MURRAY — Intensive care unit bed utilization across all Utah hospitals is currently at 88%, according to the state health department’s Monday report, while ICU beds are 92% occupied at the 16 Utah hospitals best equipped to care for COVID-19 patients.
“When 85% capacity is reached, Utah will be functionally out of staffed ICU beds, indicating an overwhelmed hospital system,” the state’s coronavirus website states.
Out of the 545 Utahns hospitalized with confirmed cases of COVID-19, nearly 200 are receiving treatment in the ICU, state health officials reported.
“We have good care and we have a very low case-fatality rate, but those things change when we can’t take care of patients in numbers that we can handle,” said Dr. Todd Vento, an infectious disease physician with Intermountain Healthcare.
Vento said Utah hospitals are doing everything they can to prevent crisis care standards.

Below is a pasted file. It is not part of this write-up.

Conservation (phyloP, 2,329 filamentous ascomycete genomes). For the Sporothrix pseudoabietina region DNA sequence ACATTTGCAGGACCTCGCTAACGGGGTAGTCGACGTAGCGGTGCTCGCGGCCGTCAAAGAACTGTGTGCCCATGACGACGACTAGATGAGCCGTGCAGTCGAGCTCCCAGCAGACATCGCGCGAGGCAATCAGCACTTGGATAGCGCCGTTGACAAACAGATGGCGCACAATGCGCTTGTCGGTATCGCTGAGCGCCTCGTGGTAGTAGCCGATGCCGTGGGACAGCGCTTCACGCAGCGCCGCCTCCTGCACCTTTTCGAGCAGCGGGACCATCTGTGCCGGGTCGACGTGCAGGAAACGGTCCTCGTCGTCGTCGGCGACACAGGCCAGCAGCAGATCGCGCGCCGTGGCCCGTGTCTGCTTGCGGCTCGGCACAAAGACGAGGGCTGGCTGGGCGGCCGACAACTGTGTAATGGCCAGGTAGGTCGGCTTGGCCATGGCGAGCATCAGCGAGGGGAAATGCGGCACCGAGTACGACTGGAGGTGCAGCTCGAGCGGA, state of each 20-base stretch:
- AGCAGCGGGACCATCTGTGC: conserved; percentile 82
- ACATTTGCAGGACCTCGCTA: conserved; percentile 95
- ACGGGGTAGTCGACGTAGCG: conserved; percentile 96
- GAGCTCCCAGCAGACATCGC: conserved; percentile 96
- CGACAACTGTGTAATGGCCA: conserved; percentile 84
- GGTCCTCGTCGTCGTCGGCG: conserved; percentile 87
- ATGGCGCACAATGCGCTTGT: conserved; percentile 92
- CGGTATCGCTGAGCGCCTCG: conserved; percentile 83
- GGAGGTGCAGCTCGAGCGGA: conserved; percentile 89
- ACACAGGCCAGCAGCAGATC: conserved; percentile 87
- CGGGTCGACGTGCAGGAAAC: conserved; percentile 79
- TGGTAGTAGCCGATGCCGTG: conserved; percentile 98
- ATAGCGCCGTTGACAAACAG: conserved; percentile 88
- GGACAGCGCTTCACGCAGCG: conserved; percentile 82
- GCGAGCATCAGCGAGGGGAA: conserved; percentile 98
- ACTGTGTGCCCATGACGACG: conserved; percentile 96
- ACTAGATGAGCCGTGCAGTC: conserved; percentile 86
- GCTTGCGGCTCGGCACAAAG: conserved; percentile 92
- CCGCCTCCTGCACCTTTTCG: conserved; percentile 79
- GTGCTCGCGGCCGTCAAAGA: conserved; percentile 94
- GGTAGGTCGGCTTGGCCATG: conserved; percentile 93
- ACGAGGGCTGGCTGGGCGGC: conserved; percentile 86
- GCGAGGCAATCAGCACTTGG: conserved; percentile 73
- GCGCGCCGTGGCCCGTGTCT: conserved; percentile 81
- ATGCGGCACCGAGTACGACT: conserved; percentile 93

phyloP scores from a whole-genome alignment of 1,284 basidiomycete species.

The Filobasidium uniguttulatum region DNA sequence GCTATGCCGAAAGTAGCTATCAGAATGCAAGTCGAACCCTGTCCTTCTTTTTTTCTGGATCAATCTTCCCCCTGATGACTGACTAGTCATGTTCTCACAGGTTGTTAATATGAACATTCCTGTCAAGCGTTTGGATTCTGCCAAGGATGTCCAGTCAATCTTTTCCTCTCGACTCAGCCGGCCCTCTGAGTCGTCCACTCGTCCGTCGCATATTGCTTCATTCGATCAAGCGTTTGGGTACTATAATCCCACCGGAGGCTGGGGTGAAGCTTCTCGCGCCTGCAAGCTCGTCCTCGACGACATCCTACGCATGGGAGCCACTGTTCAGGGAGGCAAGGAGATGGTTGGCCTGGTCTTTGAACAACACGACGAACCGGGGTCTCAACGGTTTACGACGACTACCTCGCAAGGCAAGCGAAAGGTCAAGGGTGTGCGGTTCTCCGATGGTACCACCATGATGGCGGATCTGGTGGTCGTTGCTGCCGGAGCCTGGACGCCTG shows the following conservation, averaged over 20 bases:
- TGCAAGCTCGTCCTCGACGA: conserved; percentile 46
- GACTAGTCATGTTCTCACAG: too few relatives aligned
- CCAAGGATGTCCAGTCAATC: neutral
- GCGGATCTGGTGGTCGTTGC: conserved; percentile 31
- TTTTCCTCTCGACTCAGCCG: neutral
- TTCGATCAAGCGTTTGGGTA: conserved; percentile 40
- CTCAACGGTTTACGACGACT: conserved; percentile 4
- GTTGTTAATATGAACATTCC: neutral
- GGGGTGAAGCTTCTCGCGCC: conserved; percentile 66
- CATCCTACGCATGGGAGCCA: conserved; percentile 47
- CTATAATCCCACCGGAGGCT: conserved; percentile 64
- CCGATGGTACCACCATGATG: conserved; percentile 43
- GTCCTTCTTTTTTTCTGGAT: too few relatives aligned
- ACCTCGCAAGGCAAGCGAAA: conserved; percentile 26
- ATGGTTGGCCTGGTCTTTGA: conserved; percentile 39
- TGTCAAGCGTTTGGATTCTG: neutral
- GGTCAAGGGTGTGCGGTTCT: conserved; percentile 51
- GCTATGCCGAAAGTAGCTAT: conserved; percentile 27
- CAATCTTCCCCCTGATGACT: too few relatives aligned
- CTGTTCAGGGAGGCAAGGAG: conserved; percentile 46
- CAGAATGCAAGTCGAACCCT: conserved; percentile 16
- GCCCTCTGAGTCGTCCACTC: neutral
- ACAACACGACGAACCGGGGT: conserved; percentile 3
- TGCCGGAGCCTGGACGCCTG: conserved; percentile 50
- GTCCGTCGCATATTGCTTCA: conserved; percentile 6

“If we get to that step that means we’ve failed,” Vento said. “We’ve failed as a community. We’ve failed in all ways because we didn’t prevent the transmission in our communities and it came to our hospitals.”
The governor is in charge of authorizing crisis care guidelines, which state: “ICU/ventilator care needs to be increasingly focused on those that are more likely to benefit from it, to meet the goal of ‘the greatest good for the greatest number.'”
Utah Hospital Association president Greg Bell said so far, hospitals have risen to the challenge. “If we continue to get these numbers then we’re just going to have to start making some hard decisions,” Bell said.
There is worry about the possibility of a surge in patients since hospitalizations lag a few weeks behind case counts. Bell said it’s yet to be seen what the result will be of 3,500 to 4,000 daily cases.
“Because what we’re seeing now was based on 1,500 to 2,200 cases a day,” Bell said.
“Bottom line is we still have a lot of COVID being transmitted in the communities,” Vento said.
Vento said Utahns can help protect the hospital system by not gathering over Thanksgiving.
“This is the time to really listen to public health experts and say, ‘We can prevent a terrible December and January by not doing the things that we would normally do,'” Vento said.